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Published December 19 2011

AT&T ends bid for T-Mobile; will take $4 billion charge

DALLAS — After nine months of intense and costly battle with regulators, AT&T Inc. on Monday abandoned its planned $39 billion takeover of T-Mobile USA, a merger that would have created the largest wireless provider in the nation.

But the Dallas-based company — which must pay $4 billion in pre-tax fees to T-Mobile because of the failed deal — didn’t surrender quietly.

Chairman and CEO Randall Stephenson said that without T-Mobile, AT&T would have to obtain new spectrum elsewhere in order to meet exploding demand.

Stephenson advised policymakers that, in the short term, “they should allow the free markets to work” and enact legislation to meet longer-term needs.

The “free markets” remark was most certainly a reference to regulators as well as lawmakers. Both the Federal Communications Commission and the U.S. Department of Justice opposed the T-Mobile deal. The FCC said it wasn’t in the public interest, and the DOJ, which filed an antitrust suit, said it was anticompetitive.

Stephenson, who said AT&T will continue to invest and “be aggressive in leading the mobile Internet revolution,” also urged quick approval of his company’s purchase of nearly $2 billion in unused spectrum from Qualcomm Inc., still pending before the FCC.

“The mobile internet is a dynamic industry that can be a critical driver in restoring American economic growth and job creation,” Stephenson said in a statement, “but only if companies are allowed to react quickly to customer needs and market forces.”

Andrew Gavil, a professor at the Howard University School of Law, said one outcome of the failed deal will be more pressure on the FCC to provide more spectrum.

“Hunger for spectrum fueled this deal, at least in part, and if the FCC and DOJ don’t want to see continued concentration in the industry driven by the same need, supply has to expand,” Gavil said in an email.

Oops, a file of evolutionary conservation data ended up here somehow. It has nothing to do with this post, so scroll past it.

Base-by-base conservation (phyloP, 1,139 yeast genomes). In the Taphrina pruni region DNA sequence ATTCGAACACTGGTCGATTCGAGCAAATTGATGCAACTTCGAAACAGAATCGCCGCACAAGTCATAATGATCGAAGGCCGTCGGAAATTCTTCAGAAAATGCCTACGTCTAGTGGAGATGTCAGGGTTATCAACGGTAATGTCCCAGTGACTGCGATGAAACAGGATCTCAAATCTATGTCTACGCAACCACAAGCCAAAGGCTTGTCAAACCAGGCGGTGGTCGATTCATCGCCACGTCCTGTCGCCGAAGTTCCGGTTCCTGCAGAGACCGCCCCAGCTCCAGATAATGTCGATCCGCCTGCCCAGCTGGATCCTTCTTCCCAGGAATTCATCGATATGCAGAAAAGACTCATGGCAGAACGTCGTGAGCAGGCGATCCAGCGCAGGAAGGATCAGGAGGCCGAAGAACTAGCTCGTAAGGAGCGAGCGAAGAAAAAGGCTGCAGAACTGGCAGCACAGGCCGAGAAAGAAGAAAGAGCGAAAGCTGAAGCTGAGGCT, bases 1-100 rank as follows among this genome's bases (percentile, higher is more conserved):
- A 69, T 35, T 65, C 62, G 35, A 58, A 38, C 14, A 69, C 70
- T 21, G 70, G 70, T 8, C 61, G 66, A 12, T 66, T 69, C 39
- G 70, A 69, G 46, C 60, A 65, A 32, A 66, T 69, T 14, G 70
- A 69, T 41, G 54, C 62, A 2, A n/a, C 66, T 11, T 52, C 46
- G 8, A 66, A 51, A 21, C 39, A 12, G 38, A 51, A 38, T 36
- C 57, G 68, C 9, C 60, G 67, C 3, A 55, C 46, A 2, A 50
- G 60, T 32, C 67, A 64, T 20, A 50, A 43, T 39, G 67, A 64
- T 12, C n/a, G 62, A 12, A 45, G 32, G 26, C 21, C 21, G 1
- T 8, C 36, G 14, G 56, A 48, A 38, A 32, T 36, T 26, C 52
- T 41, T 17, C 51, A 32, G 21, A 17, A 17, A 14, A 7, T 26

FCC Chairman Julius Genachowski, in a statement, said his agency is committed to ensuring a competitive mobile marketplace. “This deal would have done the opposite,” he said.

“We agree with AT&T that Congress should pass incentive auction legislation that will unleash new spectrum for mobile broadband,” Genachowski said.

Verizon Wireless is the largest wireless provider in the nation, followed by AT&T, Sprint Nextel and T-Mobile.

Sprint vigorously opposed the merger and filed its own antitrust lawsuit, claiming the transaction would create a wireless duopoly of AT&T and Verizon, the Twin Bells, cramping competition and raising prices.

“This is the right decision for consumers, competition and innovation in the wireless industry,” Sprint said in a statement of AT&T’s decision.

Andrew Feld, legal director for Public Knowledge, a Washington, D.C., consumer advocacy group, praised regulators.

“The DOJ and FCC deserve tremendous credit for standing up to AT&T’s lobbying machine, which spent literally tens of millions of dollars trying to get this deal through,” Feld said.

Public Knowledge, which has opposed the deal from the beginning, issued one report that estimated AT&T spent about $40 million nationally on television and print advertising in support of the merger. An AT&T spokesman declined comment on the amount spent.

When the deal was announced in March, Stephenson said AT&T expected to make some concessions — divesting spectrum and customers — to get approval from regulators, but that ultimately the merger would go through.

That’s the way it has worked in the past with mergers involving AT&T and its predecessor companies.

But this transaction, one of the largest since the global economic collapse of 2008 and 2009, met mounting opposition.

The DOJ filed its antitrust complaint in August. In late November, the FCC’s Genachowski called Stephenson and said he would be sending a draft order to his fellow commissioners designating the T-Mobile transaction for a rare hearing before an administrative law judge.

The FCC’s staff had concluded that the merger would likely eliminate thousands of jobs, reduce competition and raise prices.

AT&T and Deutsche Telekom AG, parent of T-Mobile, quickly withdrew their merger applications from the FCC, saying they would focus on the antitrust suit.

Many observers then called the deal dead, but AT&T continued to say it would press forward because the deal benefited consumers.

Last week, however, AT&T and Deutsche Telekom sought, and were granted, a month’s delay in the court proceedings to fully explore all options, including abandonment.